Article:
Thursday, January 05, 2006

Punishment Park Rises.



1970, the United States.

The death of the hippie era.

Vietnam was raging, the draft was in full force, African Americans were organising into groups like the Black Panthers. White middle class kids were forming groups like the Weathermen and the Symbionese Liberation Army.

Mass protests swept the country and more and more the elder caretakers of the government saw the difference between kids and insurgents against the American state eroded. The Nixon presidency was about to go into freefall. New legislation was being drafted to allow, should the need arise, for the establishment of what amounted to concentration camps.

In Kent State University, students were assailed by a shoot to kill policy at an anti-war demonstration on campus.

Several died.

It was now just as possible to get shot and killed on the way to class as it was in the Jungles of Indo-China.

Then there was the introduction of the McCarran, or Internal Security Act of 1950 (which was passed against President Truman's veto and was eventually repealed in 1990 - though FEMA still has the power to set up "work camps" for citizens in situations of extreme national danger), in which the U.S. government had given itself almost unlimited rights to incarcerate any U.S. citizen considered disloyal, traitorus, seditious or even subversive.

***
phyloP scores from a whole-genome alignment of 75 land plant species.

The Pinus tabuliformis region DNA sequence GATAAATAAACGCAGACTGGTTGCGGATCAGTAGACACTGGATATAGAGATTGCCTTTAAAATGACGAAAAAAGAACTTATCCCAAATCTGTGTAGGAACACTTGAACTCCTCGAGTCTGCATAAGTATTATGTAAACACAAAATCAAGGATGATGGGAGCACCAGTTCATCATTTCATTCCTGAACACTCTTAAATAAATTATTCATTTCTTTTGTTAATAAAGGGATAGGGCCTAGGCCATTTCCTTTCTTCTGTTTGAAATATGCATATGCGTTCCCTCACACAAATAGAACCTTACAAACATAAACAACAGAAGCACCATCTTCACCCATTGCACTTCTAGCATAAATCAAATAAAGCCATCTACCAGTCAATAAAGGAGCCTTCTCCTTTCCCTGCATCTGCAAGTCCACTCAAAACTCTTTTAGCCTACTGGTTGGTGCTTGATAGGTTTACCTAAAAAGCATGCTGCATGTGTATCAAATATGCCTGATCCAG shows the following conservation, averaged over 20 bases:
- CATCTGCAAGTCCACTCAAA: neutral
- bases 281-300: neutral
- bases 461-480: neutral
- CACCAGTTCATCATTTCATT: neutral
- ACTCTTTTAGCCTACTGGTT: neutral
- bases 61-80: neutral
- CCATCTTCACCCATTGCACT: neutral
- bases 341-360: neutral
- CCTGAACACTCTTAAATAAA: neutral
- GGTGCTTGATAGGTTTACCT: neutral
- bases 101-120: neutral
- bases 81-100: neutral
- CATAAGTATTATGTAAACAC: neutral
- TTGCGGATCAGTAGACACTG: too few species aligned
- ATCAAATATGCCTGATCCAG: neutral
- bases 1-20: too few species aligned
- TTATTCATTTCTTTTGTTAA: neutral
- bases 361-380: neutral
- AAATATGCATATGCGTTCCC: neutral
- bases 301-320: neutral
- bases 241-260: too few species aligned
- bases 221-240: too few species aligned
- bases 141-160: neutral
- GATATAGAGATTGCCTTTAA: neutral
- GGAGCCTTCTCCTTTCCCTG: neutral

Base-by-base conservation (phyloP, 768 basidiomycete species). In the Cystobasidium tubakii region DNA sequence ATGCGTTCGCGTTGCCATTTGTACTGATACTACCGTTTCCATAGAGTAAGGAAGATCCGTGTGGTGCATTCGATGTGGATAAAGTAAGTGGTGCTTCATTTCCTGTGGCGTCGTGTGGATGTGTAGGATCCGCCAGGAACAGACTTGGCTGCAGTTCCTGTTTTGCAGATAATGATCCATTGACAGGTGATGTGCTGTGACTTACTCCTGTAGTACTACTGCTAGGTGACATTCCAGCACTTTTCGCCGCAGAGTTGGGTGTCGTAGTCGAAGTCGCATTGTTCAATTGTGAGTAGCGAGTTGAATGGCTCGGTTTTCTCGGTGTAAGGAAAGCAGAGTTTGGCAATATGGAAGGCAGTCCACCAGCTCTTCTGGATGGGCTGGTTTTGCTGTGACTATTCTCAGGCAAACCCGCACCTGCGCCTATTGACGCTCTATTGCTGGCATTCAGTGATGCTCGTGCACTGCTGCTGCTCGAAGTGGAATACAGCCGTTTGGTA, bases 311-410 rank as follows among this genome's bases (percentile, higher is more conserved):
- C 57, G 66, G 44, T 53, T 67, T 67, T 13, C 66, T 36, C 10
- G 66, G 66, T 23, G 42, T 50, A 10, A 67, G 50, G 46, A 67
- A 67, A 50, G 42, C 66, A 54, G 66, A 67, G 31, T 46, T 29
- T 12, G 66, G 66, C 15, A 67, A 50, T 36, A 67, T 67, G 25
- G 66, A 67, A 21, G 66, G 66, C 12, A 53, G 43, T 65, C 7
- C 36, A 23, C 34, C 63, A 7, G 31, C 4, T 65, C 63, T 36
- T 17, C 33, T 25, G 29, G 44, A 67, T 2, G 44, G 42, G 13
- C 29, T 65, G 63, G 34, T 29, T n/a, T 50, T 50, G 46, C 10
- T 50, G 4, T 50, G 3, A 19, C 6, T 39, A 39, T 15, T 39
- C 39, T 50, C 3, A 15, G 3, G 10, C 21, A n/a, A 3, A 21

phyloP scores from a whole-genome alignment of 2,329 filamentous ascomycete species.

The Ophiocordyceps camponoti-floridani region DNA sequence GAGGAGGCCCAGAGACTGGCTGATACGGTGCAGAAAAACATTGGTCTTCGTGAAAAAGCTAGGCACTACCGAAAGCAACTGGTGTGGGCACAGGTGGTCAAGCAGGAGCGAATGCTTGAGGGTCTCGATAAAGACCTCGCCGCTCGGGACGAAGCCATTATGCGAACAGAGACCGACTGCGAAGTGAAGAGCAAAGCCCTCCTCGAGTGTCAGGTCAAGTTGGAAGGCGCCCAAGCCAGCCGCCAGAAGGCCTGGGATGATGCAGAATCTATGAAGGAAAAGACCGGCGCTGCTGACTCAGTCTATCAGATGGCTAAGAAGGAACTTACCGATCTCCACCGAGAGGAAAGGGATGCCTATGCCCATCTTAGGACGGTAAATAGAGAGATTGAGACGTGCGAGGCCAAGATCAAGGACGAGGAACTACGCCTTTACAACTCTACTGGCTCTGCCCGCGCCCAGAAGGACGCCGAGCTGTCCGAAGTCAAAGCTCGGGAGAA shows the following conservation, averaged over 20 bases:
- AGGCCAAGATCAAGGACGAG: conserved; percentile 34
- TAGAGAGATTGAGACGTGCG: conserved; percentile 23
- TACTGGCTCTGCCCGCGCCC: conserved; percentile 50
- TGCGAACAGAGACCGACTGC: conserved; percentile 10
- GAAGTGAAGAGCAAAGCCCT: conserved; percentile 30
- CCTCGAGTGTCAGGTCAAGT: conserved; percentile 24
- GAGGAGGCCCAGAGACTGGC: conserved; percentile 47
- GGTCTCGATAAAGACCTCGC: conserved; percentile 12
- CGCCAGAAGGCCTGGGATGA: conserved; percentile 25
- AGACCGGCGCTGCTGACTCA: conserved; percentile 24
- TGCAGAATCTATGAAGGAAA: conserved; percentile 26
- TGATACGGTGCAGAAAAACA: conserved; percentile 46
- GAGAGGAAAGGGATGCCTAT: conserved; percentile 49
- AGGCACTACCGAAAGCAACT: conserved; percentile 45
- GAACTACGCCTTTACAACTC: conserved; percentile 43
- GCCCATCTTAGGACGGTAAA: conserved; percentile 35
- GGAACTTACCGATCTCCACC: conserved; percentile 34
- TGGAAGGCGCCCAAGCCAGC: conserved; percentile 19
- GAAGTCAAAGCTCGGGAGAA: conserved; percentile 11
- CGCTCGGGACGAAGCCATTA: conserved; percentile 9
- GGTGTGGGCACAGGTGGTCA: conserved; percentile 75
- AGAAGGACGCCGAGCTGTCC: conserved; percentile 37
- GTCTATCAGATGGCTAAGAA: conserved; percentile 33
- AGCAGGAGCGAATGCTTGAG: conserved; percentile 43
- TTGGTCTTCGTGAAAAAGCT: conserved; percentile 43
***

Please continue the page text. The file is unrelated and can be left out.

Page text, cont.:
The American dream was dying, and the hands at its throat were those of Americans.

Everyone knew, but still, the government and the (even then) growing media clonglomerates began a stage management of information, the propaganda machine rolled inevitably into action.

At the same time, in California, a little known British filmaker named Peter Watkins had a series of educational films based on the American Civil War collapse on him. As he fought to keep these films alive, he felt that he was witnessing a new Civil War outside his window.

Watkins felt that he could not keep silent about this, or the increasing information control that was becoming ever more prevalent. And so he decided to make a film to comment on it.

Thus his 1971 opus "Punishment Park" was born.

Watkins wanted to do something that would reflect those troubled times, through the words of real people, and fight against the tightly scripted control that major media was embracing. And so in 1970, he raised fifty thousand dollars, got a basic crew together, and began filming what would now be known as a "mockumentary". Watkins recruited several young and older people from Los Angeles and gave them a brief of what the movie was to be about, then sent them away to develop their characters life and ideas. All scenes in the movie were to have no script and were to focus on real converstation between the actors, some of which were expressing their own views, and some who were not.

It was a triumph, as I could not tell who was playing against type and who was not, in fact, when you watch this film, it is incredibly difficult view anyone as actually "acting". This free flowing and amorphous method, that directly rebels against most cinema conventions worked so well that the Dainish government mistook this "metaphor movie" for an actual documentary and through diplomatic channels sent messages of concern to the U.S. government about how their judicial system was treating their own citizens. The U.S. government replied with the message that it was only a movie.

Punishment Park premiered in 1971, and caused what was then described as controversy, but today could only be described as outrage. American critics were almost universally appalled at the way this film, directed by an British man, portrayed the state of the nation in the land of the free.